(1) Axonal MT bundles serve as structural backbones, not dissimilar to the vertebral column of a snake. Since MTs in these bundles are discontinuous and expected to be interlinked via flexible connections (see Section on cross-linkers), they are ideally suited to respond to longitudinal stretch and compression (similar to a half-extended telescope ladder), but also to torsion and flexure (Fig. 2).|
(2) Axonal MT bundles provide the highways for life-sustaining axonal transport between cell bodies and the axonal compartment. This transport is driven anterogradely by kinesins and retrogradely by the dynein/Dynactin complex; the cargoes include mRNAs, cytoplasmic proteins including signalling factors, vesicles delivering synaptic proteins, transmembrane proteins, neuropeptides and/or membrane lipids, as well as entire organelles including mitochondria (Fig. 3a-d [40,41,42,43,–44]). Furthermore, local dynamics of organelles, such as fission or fusion of mitochondria, can be expected to require forces generated by MT-associated motor proteins (Fig. 3e ).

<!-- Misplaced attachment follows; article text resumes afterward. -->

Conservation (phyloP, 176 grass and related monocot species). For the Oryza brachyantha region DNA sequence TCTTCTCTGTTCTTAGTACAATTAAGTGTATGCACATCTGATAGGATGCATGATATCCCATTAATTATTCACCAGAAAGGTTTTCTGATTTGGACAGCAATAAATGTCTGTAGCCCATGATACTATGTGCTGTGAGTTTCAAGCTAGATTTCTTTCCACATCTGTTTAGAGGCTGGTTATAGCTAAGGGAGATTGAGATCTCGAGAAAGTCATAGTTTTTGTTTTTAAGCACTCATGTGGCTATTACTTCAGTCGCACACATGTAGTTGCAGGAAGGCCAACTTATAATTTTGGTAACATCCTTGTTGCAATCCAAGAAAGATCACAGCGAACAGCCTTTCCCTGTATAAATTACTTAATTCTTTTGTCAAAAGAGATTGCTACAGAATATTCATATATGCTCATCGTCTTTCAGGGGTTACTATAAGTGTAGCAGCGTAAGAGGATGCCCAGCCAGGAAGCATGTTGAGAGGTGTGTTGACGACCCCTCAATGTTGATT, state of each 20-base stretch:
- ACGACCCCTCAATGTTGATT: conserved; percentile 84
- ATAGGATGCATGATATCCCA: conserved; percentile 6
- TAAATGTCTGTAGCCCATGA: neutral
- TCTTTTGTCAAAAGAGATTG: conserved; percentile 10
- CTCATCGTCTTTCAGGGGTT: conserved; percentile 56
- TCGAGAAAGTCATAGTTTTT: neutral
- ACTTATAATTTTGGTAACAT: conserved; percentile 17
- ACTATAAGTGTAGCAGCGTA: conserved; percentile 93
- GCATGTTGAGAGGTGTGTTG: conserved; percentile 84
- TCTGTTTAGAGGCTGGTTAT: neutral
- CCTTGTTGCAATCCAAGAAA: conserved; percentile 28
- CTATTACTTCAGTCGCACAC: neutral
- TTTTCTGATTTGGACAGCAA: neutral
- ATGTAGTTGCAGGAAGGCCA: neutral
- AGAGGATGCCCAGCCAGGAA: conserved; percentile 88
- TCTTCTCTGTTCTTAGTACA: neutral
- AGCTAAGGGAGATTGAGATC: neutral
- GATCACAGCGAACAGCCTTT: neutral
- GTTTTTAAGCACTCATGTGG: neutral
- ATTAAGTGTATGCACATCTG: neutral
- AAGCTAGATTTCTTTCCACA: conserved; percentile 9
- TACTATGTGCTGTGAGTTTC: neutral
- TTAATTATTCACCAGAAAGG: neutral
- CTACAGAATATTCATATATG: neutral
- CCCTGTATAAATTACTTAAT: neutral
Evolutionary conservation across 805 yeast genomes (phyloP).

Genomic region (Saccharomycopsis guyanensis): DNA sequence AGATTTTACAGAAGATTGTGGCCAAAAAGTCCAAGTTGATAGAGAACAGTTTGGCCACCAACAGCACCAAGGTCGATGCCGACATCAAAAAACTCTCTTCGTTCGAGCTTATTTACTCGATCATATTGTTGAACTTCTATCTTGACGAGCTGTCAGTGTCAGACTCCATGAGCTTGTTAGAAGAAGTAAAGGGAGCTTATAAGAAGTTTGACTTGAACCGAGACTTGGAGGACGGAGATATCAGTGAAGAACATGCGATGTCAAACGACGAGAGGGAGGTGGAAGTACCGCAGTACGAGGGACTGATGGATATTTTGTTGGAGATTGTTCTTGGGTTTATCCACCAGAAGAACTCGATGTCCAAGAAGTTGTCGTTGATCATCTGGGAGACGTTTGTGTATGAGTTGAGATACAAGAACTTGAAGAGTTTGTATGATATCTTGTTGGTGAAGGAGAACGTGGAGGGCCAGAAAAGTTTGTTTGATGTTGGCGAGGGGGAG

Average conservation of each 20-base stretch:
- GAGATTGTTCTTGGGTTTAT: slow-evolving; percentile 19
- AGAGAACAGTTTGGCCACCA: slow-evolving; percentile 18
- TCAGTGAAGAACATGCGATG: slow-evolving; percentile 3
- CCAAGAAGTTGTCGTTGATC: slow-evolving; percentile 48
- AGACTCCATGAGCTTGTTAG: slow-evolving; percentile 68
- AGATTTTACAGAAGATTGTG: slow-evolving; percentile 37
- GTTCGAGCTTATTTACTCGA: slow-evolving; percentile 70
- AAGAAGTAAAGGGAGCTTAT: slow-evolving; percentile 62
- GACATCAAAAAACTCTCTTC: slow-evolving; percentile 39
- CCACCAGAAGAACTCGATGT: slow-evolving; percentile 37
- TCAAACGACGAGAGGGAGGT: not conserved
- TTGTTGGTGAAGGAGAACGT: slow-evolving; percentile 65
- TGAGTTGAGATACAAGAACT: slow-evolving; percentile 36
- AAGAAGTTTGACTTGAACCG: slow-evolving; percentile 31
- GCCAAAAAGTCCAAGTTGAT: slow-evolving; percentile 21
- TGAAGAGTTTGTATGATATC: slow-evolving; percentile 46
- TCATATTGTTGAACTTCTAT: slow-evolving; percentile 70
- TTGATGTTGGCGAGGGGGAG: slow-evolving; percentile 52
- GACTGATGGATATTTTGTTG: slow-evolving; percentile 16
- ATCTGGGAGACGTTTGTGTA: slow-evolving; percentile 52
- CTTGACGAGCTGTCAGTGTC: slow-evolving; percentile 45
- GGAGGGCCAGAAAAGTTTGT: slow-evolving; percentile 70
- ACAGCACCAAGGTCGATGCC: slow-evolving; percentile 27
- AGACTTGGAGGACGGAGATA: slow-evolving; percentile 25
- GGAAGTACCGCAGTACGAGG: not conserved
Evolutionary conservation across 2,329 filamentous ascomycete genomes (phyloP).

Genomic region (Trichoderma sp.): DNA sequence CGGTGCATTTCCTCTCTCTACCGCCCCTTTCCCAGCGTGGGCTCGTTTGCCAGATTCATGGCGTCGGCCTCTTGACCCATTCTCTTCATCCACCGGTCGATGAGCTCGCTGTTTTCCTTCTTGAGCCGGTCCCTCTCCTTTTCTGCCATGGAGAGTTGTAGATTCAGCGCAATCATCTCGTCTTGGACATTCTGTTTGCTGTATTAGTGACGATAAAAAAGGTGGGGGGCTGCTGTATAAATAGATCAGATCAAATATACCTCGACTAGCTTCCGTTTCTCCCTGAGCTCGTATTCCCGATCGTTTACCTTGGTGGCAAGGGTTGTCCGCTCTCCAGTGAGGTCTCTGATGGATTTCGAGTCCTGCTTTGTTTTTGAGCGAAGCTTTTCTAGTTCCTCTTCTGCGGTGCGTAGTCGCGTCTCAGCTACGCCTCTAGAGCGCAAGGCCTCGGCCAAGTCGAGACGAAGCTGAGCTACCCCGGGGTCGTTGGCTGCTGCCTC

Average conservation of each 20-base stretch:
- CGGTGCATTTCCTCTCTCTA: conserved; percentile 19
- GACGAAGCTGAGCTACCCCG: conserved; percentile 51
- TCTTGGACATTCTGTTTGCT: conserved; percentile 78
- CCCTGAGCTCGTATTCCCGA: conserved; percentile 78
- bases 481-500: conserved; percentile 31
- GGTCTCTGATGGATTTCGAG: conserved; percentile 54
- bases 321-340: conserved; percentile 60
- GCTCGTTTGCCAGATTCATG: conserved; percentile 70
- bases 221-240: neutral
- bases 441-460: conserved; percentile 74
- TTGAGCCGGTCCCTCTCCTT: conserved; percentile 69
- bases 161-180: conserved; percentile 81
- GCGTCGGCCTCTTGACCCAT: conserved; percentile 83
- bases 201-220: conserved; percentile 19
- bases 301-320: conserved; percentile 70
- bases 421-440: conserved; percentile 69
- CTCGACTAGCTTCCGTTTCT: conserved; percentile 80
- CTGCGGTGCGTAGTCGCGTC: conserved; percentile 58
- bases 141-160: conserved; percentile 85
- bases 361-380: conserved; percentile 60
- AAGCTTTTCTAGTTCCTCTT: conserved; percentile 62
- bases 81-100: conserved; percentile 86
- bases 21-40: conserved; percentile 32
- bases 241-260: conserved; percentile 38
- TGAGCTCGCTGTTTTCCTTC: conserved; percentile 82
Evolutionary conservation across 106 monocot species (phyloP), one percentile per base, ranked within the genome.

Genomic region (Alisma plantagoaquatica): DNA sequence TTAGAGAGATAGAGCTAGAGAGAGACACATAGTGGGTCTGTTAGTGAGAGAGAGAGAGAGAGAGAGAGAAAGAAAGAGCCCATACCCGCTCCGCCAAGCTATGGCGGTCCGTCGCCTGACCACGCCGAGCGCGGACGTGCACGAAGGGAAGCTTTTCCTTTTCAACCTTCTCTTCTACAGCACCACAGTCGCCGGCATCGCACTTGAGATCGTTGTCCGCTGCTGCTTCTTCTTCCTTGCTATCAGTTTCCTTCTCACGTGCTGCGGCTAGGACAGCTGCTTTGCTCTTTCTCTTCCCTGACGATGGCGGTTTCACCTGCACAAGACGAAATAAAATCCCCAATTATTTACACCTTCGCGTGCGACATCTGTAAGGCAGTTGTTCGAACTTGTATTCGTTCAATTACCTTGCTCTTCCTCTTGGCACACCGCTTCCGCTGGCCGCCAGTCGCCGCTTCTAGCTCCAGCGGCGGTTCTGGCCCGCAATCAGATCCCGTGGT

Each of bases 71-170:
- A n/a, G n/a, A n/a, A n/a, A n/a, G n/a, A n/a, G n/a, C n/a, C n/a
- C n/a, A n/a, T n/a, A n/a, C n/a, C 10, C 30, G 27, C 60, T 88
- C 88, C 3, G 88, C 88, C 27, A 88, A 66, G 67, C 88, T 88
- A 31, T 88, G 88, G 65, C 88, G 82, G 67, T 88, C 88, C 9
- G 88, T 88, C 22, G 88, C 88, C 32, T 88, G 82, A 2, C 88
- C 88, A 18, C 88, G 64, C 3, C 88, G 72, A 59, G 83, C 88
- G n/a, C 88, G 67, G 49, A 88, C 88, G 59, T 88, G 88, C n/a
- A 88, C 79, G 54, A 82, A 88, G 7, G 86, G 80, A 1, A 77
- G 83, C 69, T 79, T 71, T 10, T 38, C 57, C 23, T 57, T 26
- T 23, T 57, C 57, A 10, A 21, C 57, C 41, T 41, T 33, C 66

(3) Axonal MT bundles provide a source for readily available MTs that can be used for other purposes (curved arrows in Fig. 1); for example, splaying MTs can trigger axon extension processes in growth cones [26, 46, 47], induce branching through growth cone splitting  or collateral branch formation along the axon shaft [49,50,–51], as well as support physiological changes at synapses .